Fresh baked goods for the last 100 years.

Just two years after women in Washington State won the right to vote, an entrepreneur known only as Mrs. Jones decided she wanted to open a bakery at a time when few women owned a business. The city clerk appeared so shocked that the business license granted in 1912 listed the owners only as “Mrs. Jones and two of her friends.”

Little did the clerk know that the business the women started would reach a rare milestone in the business world – the century mark.

Yes, Three Girls Bakery is still in operation today, celebrating its 100th year in business in 2012. And though you won’t find the original ladies at the counter any longer, you’ll still find wonderful pastries and sandwiches that have earned a very loyal following.

Moving into the Corner Market building, which was only five years old in 1912, the Three Girls Bakery became an instant success. The bakery was downstairs with an ice cream parlor and coffee shop above. The girl’s specialty was coffee cakes rolled in creamery butter, according to the current owner, but the real draw was the state-of-the-art doughnut maker.

Business was booming and the Three Girls Bakery opened more stores as well as a wholesale bakery that turned out 100,000 loaves a day. Bread sold for two loaves for just 15¢, often delivered by horse drawn carriage. By 1919, there were eight Three Girls bakeries around Seattle.

After passing through a string of owners, the bakery found a new owner in 1979 and it’s been in the family’s hands since. Three Girls Bakery is back to a single shop, but as any owner knows, it’s not the size of the business that is a measure of success, but the loyalty of its customers. And in this regard, Three Girls is a business giant.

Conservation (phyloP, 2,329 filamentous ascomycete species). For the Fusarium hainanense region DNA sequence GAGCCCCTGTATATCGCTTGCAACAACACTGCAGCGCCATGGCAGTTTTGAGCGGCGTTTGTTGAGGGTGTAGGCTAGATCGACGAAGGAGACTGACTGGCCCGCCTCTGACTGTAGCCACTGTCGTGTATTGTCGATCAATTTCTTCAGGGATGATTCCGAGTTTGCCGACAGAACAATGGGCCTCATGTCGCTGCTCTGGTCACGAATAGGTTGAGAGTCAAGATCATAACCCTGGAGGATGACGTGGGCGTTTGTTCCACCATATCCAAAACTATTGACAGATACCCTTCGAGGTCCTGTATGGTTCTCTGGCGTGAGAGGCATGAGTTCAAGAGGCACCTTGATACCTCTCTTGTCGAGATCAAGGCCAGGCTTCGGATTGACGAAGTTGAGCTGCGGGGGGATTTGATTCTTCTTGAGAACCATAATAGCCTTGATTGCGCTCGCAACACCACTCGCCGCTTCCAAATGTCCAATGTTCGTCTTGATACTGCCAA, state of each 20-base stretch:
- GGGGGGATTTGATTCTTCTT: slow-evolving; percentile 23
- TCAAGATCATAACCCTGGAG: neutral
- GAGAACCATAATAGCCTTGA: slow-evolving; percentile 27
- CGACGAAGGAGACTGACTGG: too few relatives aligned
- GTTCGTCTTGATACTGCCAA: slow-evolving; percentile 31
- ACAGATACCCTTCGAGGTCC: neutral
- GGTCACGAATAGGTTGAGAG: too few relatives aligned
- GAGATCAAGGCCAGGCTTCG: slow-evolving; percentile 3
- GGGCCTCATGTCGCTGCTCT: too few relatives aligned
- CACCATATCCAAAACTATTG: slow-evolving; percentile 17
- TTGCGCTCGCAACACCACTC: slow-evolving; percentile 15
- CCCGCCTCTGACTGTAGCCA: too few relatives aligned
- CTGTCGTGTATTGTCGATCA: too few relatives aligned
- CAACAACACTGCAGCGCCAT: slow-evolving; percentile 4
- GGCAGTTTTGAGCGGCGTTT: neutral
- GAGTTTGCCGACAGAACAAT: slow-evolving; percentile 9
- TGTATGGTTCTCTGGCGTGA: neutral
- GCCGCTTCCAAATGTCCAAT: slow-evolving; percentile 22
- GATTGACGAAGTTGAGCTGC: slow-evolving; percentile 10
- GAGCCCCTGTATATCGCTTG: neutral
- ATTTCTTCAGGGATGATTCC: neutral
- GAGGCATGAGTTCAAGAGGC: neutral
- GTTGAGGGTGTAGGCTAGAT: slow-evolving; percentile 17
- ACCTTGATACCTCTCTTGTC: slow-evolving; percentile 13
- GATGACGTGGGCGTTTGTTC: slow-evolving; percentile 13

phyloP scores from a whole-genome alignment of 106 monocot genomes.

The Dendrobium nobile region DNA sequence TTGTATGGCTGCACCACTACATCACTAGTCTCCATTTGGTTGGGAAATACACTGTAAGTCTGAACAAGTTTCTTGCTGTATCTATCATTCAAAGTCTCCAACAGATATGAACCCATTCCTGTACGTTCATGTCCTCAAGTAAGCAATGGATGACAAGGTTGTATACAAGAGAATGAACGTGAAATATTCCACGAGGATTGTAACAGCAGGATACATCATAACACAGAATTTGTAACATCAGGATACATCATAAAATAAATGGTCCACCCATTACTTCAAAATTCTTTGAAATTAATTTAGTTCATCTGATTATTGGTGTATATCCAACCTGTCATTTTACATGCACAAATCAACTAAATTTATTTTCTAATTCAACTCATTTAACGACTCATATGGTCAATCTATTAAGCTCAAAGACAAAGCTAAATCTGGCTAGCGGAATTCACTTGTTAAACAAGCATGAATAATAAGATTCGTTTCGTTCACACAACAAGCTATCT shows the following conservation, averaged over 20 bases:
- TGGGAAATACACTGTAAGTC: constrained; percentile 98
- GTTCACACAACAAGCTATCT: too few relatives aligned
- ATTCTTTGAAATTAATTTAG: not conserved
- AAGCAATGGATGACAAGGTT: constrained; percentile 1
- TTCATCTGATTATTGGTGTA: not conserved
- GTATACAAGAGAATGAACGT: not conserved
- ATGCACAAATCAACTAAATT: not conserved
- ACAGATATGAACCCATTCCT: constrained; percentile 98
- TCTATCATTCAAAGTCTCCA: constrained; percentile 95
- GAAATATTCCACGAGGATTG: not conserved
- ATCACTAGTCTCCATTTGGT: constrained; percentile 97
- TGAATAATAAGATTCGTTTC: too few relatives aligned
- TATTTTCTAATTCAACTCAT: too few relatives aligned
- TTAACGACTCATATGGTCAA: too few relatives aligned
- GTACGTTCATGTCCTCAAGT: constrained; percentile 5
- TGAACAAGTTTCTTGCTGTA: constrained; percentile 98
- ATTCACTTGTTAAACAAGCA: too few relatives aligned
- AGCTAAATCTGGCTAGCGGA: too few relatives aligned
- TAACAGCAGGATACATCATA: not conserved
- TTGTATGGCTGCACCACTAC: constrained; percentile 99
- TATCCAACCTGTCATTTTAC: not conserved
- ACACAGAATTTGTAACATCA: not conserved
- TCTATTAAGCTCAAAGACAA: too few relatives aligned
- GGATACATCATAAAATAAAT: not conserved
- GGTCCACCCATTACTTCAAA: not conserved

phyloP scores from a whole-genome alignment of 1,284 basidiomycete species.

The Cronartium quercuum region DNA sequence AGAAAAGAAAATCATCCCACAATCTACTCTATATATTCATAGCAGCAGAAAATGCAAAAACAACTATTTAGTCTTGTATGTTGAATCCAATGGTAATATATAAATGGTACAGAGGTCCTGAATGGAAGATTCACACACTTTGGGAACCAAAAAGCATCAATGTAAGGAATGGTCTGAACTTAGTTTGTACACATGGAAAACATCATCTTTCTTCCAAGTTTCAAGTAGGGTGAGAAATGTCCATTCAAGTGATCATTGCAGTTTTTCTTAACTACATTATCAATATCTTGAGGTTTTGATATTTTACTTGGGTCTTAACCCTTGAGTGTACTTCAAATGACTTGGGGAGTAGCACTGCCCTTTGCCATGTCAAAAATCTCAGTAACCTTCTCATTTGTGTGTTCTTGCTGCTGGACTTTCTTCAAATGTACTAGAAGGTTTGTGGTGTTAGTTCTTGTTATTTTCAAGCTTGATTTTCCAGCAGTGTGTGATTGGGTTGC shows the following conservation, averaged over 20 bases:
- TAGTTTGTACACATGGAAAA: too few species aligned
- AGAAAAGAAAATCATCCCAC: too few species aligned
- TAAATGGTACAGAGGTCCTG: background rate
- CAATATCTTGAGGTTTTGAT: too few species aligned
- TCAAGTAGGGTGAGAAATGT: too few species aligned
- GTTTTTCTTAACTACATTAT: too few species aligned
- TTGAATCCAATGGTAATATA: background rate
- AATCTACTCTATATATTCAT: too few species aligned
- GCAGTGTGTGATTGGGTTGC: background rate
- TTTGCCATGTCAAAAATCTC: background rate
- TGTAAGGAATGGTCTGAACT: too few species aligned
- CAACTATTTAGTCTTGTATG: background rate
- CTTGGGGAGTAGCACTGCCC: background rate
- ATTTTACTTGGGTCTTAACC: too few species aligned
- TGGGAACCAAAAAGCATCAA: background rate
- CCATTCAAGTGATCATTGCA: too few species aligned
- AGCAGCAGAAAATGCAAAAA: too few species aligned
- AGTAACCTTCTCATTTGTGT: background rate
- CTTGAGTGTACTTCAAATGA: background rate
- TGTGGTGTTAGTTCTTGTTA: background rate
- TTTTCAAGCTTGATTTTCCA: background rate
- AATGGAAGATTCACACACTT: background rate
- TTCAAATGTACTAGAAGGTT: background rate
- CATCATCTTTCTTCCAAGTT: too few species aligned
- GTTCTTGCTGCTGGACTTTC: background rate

Best of all, the new owners have brought baking back to Three Girls Bakery. After years of farming out the pastry making, fresh pastries connect the business back to its roots. Family members learned on the job, tweaking recipes to make them Three Girls originals, including customer favorites, the shortbreads and rugelachs.

A century of know-how and quality goods seems to have hit the mark. Three Girls doesn’t advertise – new business arrives purely by word of mouth, customers bringing in new customers.

Want to visit Three Girls Bakery? Don’t bother trying to find their website, as we said, they don’t advertise. They are old school. But they are open 6 a.m. to 6 p.m. daily in Stall 1 of the Sanitary Market Building, 1514 Pike Place.